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DRPS : Course Catalogue : School of History, Classics and Archaeology : Postgraduate (History, Classics and Archaeology)

Postgraduate Course: Historical Methodology (PGHC11335)

Course Outline
SchoolSchool of History, Classics and Archaeology CollegeCollege of Humanities and Social Science
Credit level (Normal year taken)SCQF Level 11 (Postgraduate) AvailabilityAvailable to all students
SCQF Credits20 ECTS Credits10
SummaryThis second-semester course follows on from the first-term Skills and Sources course, by providing first-year graduate students with the methodological training they require to orientate their research strategies in an increasingly interdisciplinary field. Through a series of core lectures, and a wide-ranging series of pathways with members of academic staff, students will develop a meaningful familiarity with the interpretive strategies and secondary materials that define major approaches in current historical scholarship. Weekly study groups will discuss the assigned readings in advance of each lecture, addressing questions set by the course organiser.
Course description This course will comprise seven elements:-
1. Core lectures attended by the whole MSc History cohort, weeks 1-5, and 9-11
2. Weekly study group discussions of assigned reading for lectures, in advance of each meeting, with summaries sent in to the course organiser receiving written feedback. Each student will continue in the study group to which they were assigned in the first term that relates them to others with similar research interests.
3. Two pathways in the methodologies chosen by the student, running weeks 2-5 and 6-8.
4. Class presentations in week 10.
4. Database workshop (optional)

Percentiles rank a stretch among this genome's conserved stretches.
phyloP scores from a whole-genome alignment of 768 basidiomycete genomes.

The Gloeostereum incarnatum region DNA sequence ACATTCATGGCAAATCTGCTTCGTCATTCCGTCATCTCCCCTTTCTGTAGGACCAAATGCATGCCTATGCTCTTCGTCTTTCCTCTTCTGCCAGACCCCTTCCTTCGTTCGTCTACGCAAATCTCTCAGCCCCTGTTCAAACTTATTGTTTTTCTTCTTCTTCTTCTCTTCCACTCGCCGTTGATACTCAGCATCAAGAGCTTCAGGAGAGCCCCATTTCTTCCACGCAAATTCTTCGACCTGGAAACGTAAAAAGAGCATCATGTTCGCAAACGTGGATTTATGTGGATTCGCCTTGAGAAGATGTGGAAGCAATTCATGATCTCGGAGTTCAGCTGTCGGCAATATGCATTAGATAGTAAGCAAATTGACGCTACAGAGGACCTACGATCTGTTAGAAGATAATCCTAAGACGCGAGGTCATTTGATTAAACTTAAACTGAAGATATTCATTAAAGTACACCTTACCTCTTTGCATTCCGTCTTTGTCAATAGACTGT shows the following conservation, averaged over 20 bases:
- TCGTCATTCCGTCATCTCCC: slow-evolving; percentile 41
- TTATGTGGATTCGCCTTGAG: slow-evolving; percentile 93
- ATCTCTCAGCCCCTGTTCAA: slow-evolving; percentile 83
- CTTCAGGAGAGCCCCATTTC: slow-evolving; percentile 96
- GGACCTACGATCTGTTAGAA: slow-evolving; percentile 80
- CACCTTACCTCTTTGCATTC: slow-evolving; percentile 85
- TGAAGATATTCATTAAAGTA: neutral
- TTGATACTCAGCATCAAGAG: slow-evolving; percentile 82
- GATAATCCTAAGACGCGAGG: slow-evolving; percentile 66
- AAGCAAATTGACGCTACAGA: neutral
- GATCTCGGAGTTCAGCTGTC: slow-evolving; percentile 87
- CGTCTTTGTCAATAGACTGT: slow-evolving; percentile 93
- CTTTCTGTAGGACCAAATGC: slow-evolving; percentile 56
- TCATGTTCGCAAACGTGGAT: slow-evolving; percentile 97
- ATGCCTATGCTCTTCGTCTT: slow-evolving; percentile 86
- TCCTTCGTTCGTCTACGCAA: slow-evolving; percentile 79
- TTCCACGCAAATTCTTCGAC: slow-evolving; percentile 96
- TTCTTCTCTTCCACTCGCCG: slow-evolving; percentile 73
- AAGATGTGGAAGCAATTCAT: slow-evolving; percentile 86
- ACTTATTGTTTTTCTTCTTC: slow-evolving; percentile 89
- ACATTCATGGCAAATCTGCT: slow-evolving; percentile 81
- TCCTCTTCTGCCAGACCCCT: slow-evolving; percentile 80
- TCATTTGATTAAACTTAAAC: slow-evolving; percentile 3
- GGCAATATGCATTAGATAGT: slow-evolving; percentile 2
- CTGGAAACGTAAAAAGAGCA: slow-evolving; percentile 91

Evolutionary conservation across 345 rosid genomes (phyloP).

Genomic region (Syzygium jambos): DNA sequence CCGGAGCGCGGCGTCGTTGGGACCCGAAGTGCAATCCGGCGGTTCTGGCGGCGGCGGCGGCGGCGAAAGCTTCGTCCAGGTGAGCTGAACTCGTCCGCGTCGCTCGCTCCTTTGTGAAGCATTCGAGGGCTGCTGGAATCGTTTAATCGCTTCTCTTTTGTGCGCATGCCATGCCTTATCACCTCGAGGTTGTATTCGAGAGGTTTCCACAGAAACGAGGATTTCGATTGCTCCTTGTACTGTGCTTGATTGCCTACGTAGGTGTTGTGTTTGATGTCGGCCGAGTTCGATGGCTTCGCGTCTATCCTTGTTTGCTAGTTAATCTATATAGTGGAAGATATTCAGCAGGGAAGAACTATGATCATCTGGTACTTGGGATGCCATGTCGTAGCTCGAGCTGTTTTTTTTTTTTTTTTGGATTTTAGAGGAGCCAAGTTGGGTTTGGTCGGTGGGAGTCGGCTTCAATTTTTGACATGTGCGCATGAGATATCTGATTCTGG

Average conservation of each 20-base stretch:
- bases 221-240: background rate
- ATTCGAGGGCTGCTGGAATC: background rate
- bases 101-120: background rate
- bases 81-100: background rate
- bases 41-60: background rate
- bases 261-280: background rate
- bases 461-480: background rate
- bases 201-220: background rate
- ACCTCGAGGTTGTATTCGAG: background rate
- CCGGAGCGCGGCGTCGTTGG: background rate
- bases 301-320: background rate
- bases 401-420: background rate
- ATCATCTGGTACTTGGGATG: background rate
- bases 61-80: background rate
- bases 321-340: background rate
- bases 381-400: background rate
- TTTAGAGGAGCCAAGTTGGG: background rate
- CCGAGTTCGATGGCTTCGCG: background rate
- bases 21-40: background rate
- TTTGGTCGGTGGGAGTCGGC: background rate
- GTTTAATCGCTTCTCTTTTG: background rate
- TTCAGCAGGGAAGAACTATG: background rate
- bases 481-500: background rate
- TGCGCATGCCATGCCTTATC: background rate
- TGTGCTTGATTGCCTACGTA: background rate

5. Palaeography workshops, fortnightly (optional)
6. Skills workshops in May: digital mapping, CV writing, social media (optional)
7. Submission of a final research paper (3000 words) for numerical assessment.
Pathways offered include social, intellectual, religious and cultural histories, Atlantic, and transnational history, military cultural history, approaches to popular culture, writing contemporary history, and the 'Psy' disciplines.
Entry Requirements (not applicable to Visiting Students)
Pre-requisites Co-requisites
Prohibited Combinations Other requirements None
Information for Visiting Students
High Demand Course? Yes
Course Delivery Information
Academic year 2017/18, Available to all students (SV1) Quota:  None
Course Start Semester 2
Timetable Timetable
Learning and Teaching activities (Further Info) Total Hours: 200 ( Seminar/Tutorial Hours 22, Programme Level Learning and Teaching Hours 4, Directed Learning and Independent Learning Hours 174 )
Assessment (Further Info) Written Exam 0 %, Coursework 100 %, Practical Exam 0 %
Additional Information (Assessment) One written piece of coursework relating to one of the pathways chosen.
Feedback Not entered
No Exam Information
Learning Outcomes
On completion of this course, the student will be able to:
  1. Demonstrate in a written piece of coursework, a detailed and critical command of the methodology, the primary sources, and related secondary literature from one of the pathways that they have chosen
  2. Demonstrate in a written piece of coursework an ability to analyse and reflect critically upon relevant scholarship concerning the specialised methodology of the pathway that they have chosen to do the coursework for, its relevant primary source materials, and conceptual discussions about that methodology